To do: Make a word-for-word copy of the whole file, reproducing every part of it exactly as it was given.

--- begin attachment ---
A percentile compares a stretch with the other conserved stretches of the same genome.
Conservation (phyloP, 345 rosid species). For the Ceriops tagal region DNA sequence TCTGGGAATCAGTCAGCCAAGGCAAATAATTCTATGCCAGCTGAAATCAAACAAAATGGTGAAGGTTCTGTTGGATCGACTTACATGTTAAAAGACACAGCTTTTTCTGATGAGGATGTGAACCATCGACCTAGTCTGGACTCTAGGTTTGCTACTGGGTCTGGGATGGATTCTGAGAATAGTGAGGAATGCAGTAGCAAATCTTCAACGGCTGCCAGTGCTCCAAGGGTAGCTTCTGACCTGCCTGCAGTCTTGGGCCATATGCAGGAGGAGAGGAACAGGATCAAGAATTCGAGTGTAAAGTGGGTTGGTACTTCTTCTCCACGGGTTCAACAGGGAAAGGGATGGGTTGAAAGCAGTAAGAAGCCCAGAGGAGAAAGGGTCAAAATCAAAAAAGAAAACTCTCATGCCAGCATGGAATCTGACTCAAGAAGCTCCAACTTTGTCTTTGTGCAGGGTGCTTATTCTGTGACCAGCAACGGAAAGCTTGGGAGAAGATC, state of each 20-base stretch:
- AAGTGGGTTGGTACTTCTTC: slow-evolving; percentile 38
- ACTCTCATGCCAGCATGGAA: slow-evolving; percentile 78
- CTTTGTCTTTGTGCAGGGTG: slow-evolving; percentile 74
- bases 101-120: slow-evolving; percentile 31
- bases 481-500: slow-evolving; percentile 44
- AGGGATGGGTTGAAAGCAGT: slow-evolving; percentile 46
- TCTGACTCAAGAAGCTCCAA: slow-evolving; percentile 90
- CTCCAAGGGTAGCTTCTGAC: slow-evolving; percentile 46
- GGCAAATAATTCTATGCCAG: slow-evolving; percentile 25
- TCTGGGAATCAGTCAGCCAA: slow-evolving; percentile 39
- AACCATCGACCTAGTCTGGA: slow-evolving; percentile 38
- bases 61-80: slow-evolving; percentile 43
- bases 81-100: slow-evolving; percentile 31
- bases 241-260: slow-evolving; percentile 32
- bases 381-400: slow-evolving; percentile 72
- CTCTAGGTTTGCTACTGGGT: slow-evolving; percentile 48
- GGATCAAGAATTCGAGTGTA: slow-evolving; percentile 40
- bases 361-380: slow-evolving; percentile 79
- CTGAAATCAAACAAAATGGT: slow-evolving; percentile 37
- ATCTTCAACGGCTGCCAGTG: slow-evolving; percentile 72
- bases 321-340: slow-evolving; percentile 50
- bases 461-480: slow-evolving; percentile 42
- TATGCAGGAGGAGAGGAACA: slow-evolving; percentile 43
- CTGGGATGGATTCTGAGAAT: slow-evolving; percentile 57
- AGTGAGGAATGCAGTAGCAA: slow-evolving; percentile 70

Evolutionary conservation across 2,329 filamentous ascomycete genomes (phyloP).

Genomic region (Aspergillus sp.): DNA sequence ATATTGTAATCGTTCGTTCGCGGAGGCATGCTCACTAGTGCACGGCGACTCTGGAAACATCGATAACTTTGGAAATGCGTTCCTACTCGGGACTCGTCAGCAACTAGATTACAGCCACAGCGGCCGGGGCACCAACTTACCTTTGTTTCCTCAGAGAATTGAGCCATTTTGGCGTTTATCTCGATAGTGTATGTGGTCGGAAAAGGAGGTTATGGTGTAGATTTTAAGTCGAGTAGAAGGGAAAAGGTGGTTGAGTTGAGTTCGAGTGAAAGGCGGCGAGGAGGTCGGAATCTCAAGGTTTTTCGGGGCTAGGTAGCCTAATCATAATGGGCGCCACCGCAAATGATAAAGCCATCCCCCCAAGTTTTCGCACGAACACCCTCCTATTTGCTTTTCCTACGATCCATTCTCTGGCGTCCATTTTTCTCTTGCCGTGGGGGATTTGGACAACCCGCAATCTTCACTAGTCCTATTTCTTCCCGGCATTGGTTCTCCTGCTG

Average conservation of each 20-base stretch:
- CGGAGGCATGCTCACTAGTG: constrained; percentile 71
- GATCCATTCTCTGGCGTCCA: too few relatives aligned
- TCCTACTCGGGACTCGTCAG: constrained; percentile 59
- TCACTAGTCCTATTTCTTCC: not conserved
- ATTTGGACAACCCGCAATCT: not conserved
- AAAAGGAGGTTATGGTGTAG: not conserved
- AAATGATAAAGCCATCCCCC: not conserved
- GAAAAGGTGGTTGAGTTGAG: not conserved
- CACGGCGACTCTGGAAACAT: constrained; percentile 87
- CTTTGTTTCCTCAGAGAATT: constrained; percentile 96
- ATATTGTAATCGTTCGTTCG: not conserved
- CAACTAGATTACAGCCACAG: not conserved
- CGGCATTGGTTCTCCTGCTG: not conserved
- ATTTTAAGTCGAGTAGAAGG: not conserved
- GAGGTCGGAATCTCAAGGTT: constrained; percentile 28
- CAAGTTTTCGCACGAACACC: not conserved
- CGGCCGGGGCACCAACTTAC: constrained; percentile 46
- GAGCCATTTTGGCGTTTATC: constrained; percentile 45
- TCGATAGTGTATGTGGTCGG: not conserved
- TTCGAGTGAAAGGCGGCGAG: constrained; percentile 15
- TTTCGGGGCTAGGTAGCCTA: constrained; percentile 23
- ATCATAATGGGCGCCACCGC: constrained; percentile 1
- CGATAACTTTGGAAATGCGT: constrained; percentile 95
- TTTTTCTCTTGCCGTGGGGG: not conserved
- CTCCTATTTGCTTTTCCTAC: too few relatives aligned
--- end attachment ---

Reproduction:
A percentile compares a stretch with the other conserved stretches of the same genome.
Conservation (phyloP, 345 rosid species). For the Ceriops tagal region DNA sequence TCTGGGAATCAGTCAGCCAAGGCAAATAATTCTATGCCAGCTGAAATCAAACAAAATGGTGAAGGTTCTGTTGGATCGACTTACATGTTAAAAGACACAGCTTTTTCTGATGAGGATGTGAACCATCGACCTAGTCTGGACTCTAGGTTTGCTACTGGGTCTGGGATGGATTCTGAGAATAGTGAGGAATGCAGTAGCAAATCTTCAACGGCTGCCAGTGCTCCAAGGGTAGCTTCTGACCTGCCTGCAGTCTTGGGCCATATGCAGGAGGAGAGGAACAGGATCAAGAATTCGAGTGTAAAGTGGGTTGGTACTTCTTCTCCACGGGTTCAACAGGGAAAGGGATGGGTTGAAAGCAGTAAGAAGCCCAGAGGAGAAAGGGTCAAAATCAAAAAAGAAAACTCTCATGCCAGCATGGAATCTGACTCAAGAAGCTCCAACTTTGTCTTTGTGCAGGGTGCTTATTCTGTGACCAGCAACGGAAAGCTTGGGAGAAGATC, state of each 20-base stretch:
- AAGTGGGTTGGTACTTCTTC: slow-evolving; percentile 38
- ACTCTCATGCCAGCATGGAA: slow-evolving; percentile 78
- CTTTGTCTTTGTGCAGGGTG: slow-evolving; percentile 74
- bases 101-120: slow-evolving; percentile 31
- bases 481-500: slow-evolving; percentile 44
- AGGGATGGGTTGAAAGCAGT: slow-evolving; percentile 46
- TCTGACTCAAGAAGCTCCAA: slow-evolving; percentile 90
- CTCCAAGGGTAGCTTCTGAC: slow-evolving; percentile 46
- GGCAAATAATTCTATGCCAG: slow-evolving; percentile 25
- TCTGGGAATCAGTCAGCCAA: slow-evolving; percentile 39
- AACCATCGACCTAGTCTGGA: slow-evolving; percentile 38
- bases 61-80: slow-evolving; percentile 43
- bases 81-100: slow-evolving; percentile 31
- bases 241-260: slow-evolving; percentile 32
- bases 381-400: slow-evolving; percentile 72
- CTCTAGGTTTGCTACTGGGT: slow-evolving; percentile 48
- GGATCAAGAATTCGAGTGTA: slow-evolving; percentile 40
- bases 361-380: slow-evolving; percentile 79
- CTGAAATCAAACAAAATGGT: slow-evolving; percentile 37
- ATCTTCAACGGCTGCCAGTG: slow-evolving; percentile 72
- bases 321-340: slow-evolving; percentile 50
- bases 461-480: slow-evolving; percentile 42
- TATGCAGGAGGAGAGGAACA: slow-evolving; percentile 43
- CTGGGATGGATTCTGAGAAT: slow-evolving; percentile 57
- AGTGAGGAATGCAGTAGCAA: slow-evolving; percentile 70

Evolutionary conservation across 2,329 filamentous ascomycete genomes (phyloP).

Genomic region (Aspergillus sp.): DNA sequence ATATTGTAATCGTTCGTTCGCGGAGGCATGCTCACTAGTGCACGGCGACTCTGGAAACATCGATAACTTTGGAAATGCGTTCCTACTCGGGACTCGTCAGCAACTAGATTACAGCCACAGCGGCCGGGGCACCAACTTACCTTTGTTTCCTCAGAGAATTGAGCCATTTTGGCGTTTATCTCGATAGTGTATGTGGTCGGAAAAGGAGGTTATGGTGTAGATTTTAAGTCGAGTAGAAGGGAAAAGGTGGTTGAGTTGAGTTCGAGTGAAAGGCGGCGAGGAGGTCGGAATCTCAAGGTTTTTCGGGGCTAGGTAGCCTAATCATAATGGGCGCCACCGCAAATGATAAAGCCATCCCCCCAAGTTTTCGCACGAACACCCTCCTATTTGCTTTTCCTACGATCCATTCTCTGGCGTCCATTTTTCTCTTGCCGTGGGGGATTTGGACAACCCGCAATCTTCACTAGTCCTATTTCTTCCCGGCATTGGTTCTCCTGCTG

Average conservation of each 20-base stretch:
- CGGAGGCATGCTCACTAGTG: constrained; percentile 71
- GATCCATTCTCTGGCGTCCA: too few relatives aligned
- TCCTACTCGGGACTCGTCAG: constrained; percentile 59
- TCACTAGTCCTATTTCTTCC: not conserved
- ATTTGGACAACCCGCAATCT: not conserved
- AAAAGGAGGTTATGGTGTAG: not conserved
- AAATGATAAAGCCATCCCCC: not conserved
- GAAAAGGTGGTTGAGTTGAG: not conserved
- CACGGCGACTCTGGAAACAT: constrained; percentile 87
- CTTTGTTTCCTCAGAGAATT: constrained; percentile 96
- ATATTGTAATCGTTCGTTCG: not conserved
- CAACTAGATTACAGCCACAG: not conserved
- CGGCATTGGTTCTCCTGCTG: not conserved
- ATTTTAAGTCGAGTAGAAGG: not conserved
- GAGGTCGGAATCTCAAGGTT: constrained; percentile 28
- CAAGTTTTCGCACGAACACC: not conserved
- CGGCCGGGGCACCAACTTAC: constrained; percentile 46
- GAGCCATTTTGGCGTTTATC: constrained; percentile 45
- TCGATAGTGTATGTGGTCGG: not conserved
- TTCGAGTGAAAGGCGGCGAG: constrained; percentile 15
- TTTCGGGGCTAGGTAGCCTA: constrained; percentile 23
- ATCATAATGGGCGCCACCGC: constrained; percentile 1
- CGATAACTTTGGAAATGCGT: constrained; percentile 95
- TTTTTCTCTTGCCGTGGGGG: not conserved
- CTCCTATTTGCTTTTCCTAC: too few relatives aligned